Localization - How-to set up different static pages for each locale

Hey Webflow Community

I’m Esben from the Danish company Famly.
We recently bought the “Advanced” localization package but are seeing some problems with how it works when you have a different URL structure for your website in each of the locales.

Below is some context on our setup.
We are using UK English as our Primary Locale as our website has the most pages in UK English as it’s our biggest market for the software we make.

Locale setup looks like this:

The way we had our website before Localization was kind of a home-made setup in terms of URL structure, meaning that all UK pages would be set up like this:


… and the US version of that page would sit in the same instance under Pages with the URL being:

Get a demo | Discover the Top-Rated Childcare Software.

The pages where not sitting in a subdirectory.
(we did this because of limitations within the Webflow platform, but it hasn’t been good for SEO).

Every Technical SEO person knows, that the US page should sit in a subdirectory like this:

www.famly.co/en-us/demo. (goood for SEO).

The URL setup seem to work fine when looking through the locale setup.
Here is the above example:

But we have gotten all the static pages dublipacted onto each of the locales, why is Webflow doing that automatically?

I’ll try and list the problems in order:

First of all, all of the pages from our UK locale, have been copied to the US, German and Danish Locales.

We don’t want a carbon copy of all our UK pages on these locales, as we don’t have the same amount of pages in each of these markets.

In the Danish locale we for example only have 14 pages.

We don’t want a copy of all 134 UK pages (plus all the CMS content), as our Danish version of the software is limited. And in the other locales the product varies so we need a custom page setup for each locale.

Then we thought it might just be possible to delete the pages under each of the locales and only keep the pages we need for each of the locales under US, Germany and Denmark.

But it seems that the delete button is not to there under the locale pages:

I can’t find anything about this custom setup we want in the Localization documentation…?

So the question really is:
Is it possible to have a custom setup with a different number of pages under each locale?
…or do we have to have a carbon copy of each of the UK pages for each locale?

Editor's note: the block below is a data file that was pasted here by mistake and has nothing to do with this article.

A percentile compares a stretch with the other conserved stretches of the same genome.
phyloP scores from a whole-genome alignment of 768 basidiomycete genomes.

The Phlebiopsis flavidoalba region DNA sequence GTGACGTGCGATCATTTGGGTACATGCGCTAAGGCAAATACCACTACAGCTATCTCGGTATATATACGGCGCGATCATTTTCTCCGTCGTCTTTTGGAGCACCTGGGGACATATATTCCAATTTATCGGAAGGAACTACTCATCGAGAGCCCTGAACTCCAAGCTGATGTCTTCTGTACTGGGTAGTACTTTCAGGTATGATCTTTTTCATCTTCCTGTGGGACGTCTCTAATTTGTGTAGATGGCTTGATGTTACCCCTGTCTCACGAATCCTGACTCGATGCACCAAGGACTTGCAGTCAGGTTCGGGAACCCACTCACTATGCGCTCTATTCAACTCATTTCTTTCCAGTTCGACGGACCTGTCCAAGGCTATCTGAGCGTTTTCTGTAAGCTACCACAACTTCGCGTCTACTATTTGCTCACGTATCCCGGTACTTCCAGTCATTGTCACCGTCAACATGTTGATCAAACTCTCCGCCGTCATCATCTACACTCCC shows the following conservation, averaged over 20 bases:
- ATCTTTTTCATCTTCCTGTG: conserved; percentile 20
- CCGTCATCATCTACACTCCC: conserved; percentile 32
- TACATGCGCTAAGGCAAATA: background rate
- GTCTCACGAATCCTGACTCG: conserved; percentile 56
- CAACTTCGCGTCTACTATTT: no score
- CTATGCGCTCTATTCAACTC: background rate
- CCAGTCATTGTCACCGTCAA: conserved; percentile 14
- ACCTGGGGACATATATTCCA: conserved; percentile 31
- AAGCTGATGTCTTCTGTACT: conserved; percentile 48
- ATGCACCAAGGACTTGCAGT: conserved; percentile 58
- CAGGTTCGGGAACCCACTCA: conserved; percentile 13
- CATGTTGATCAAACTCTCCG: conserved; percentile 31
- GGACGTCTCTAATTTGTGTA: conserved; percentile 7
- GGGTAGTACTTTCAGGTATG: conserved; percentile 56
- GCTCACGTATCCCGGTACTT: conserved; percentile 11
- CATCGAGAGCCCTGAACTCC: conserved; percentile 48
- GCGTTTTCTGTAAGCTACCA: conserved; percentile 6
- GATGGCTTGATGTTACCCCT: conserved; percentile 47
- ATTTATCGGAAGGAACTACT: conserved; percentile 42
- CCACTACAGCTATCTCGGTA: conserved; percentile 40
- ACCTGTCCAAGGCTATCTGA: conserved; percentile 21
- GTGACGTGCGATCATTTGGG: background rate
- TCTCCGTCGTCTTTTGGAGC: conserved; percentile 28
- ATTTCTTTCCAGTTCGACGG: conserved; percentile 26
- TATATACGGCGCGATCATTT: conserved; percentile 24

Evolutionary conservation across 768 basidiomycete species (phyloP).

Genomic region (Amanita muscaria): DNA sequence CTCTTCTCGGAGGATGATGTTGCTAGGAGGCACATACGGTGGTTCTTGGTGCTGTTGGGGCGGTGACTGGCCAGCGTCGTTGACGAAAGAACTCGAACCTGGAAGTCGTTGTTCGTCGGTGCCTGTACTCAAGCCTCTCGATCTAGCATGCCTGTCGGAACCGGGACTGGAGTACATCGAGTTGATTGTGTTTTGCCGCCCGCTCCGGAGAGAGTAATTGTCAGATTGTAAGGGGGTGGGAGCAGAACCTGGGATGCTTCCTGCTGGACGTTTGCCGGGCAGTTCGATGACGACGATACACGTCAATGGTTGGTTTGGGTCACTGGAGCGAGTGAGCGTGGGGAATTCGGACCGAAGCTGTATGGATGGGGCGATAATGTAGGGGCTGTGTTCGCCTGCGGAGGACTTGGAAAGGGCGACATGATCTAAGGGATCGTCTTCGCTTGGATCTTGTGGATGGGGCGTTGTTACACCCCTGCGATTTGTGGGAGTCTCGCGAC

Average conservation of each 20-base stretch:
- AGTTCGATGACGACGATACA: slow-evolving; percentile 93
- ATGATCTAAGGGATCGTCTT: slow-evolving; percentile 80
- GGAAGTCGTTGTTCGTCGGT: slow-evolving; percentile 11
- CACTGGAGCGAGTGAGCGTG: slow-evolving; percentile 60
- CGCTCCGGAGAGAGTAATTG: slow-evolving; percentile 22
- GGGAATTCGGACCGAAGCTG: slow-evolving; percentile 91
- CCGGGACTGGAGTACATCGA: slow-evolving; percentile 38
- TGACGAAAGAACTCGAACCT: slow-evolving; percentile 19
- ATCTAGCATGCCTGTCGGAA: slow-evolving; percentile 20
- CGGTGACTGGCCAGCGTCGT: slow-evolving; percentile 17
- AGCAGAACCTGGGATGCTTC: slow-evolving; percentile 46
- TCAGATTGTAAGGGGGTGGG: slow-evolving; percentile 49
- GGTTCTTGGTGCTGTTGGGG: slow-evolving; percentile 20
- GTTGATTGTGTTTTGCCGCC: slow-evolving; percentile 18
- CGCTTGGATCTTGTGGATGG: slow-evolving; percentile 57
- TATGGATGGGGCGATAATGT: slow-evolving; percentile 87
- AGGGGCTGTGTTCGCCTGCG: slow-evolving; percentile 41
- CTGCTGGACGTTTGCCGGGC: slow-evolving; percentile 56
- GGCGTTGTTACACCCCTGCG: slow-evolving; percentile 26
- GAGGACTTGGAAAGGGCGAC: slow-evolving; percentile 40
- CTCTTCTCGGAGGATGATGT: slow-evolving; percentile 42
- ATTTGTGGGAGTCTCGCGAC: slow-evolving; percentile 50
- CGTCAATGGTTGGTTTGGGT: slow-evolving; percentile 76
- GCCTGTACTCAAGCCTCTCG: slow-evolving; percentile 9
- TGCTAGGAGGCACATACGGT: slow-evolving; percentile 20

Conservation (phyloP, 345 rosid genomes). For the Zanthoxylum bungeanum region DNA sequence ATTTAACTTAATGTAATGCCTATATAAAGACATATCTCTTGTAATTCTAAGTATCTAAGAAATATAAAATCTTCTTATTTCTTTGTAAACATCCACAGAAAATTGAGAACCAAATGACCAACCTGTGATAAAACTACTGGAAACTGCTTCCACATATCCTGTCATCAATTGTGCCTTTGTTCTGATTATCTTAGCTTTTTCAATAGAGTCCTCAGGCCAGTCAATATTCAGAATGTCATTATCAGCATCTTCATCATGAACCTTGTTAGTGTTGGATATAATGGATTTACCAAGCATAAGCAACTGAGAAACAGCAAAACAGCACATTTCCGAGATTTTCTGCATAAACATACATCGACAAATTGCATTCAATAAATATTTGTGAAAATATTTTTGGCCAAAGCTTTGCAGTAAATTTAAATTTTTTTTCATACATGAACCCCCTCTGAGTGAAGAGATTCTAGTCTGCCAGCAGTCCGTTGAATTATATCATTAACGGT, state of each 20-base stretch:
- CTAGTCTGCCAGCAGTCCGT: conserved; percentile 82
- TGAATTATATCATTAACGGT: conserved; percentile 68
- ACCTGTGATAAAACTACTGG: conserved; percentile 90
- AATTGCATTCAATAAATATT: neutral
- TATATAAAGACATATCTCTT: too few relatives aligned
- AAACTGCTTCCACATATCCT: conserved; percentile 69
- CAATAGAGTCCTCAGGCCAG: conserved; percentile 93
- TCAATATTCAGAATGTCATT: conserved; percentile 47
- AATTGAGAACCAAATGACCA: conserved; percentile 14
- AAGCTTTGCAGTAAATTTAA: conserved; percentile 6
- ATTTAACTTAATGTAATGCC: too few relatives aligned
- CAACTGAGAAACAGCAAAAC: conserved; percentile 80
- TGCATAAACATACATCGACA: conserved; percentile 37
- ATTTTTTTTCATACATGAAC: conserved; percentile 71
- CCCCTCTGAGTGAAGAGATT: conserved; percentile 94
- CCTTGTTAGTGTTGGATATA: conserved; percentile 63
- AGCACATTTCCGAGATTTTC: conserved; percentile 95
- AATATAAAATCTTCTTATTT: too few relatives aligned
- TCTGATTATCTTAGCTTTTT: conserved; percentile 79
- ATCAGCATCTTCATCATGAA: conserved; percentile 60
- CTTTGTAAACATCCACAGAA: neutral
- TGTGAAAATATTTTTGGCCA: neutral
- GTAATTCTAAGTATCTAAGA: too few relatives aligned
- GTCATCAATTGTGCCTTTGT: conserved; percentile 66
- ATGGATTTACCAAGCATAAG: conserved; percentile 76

I know it’s possible via CMS Collections, but it would require soo much work moving 95% of our pages to all be CMS Collections and we would like to avoid that…

I’m eager to hear your feedback.

Webflow Localization works like this-

  • You have a main website, which is build in a single primary locale
  • You have additional locales, which function as a clone of every page on the site, with localized content

Your original site has multiple locales so your migration process would be something like this;

  • Setup Localization, add your locales e.g. en-US
  • Localize your content, as desired. Your /demo page would now have UK english as the primary, and e.g. /en-us/demo as the localized version. Customize that localized version as needed using the content from your /en-demo original page ( now deprecated ).
  • Draft your old /en-demo page, it’s no longer part of your main site, and that content has been moved into your localized page. You can delete it later, for now, you’re just taking it offline.
  • Add a redirect from /en-demo to your new page e.g. /en-us/demo

I haven’t used the custom paths feature but I don’t think it’s possible to create a locale custom path like /en-demo for a locale, it would always have to have the locale indicator, e.g. /en-us/en-demo. Otherwise, there’s possible overlap between paths and Webflow wouldn’t know which one you want served.

For users and SEO, that redirect solves the issue. You might not need localized paths at all unless you have other languages and want the paths to use localized keywords.

You’ll still get all of the pages, but you don’t have to translate them. e.g. /about/ would get /en-us/about, but it doesn’t need to be different. Webflow appears to use that /en-us as its locale context for all the navigation, rather than using a language cookie and jumping your around to a “best match locale” decision on every request. In some ways that’s better, it’s more predictable and no redirects needed.

It really doesn’t make a difference to speak of, particularly as the alt hreflang links are in place, search engines will see them all as variations of the same page.

Hey Michael,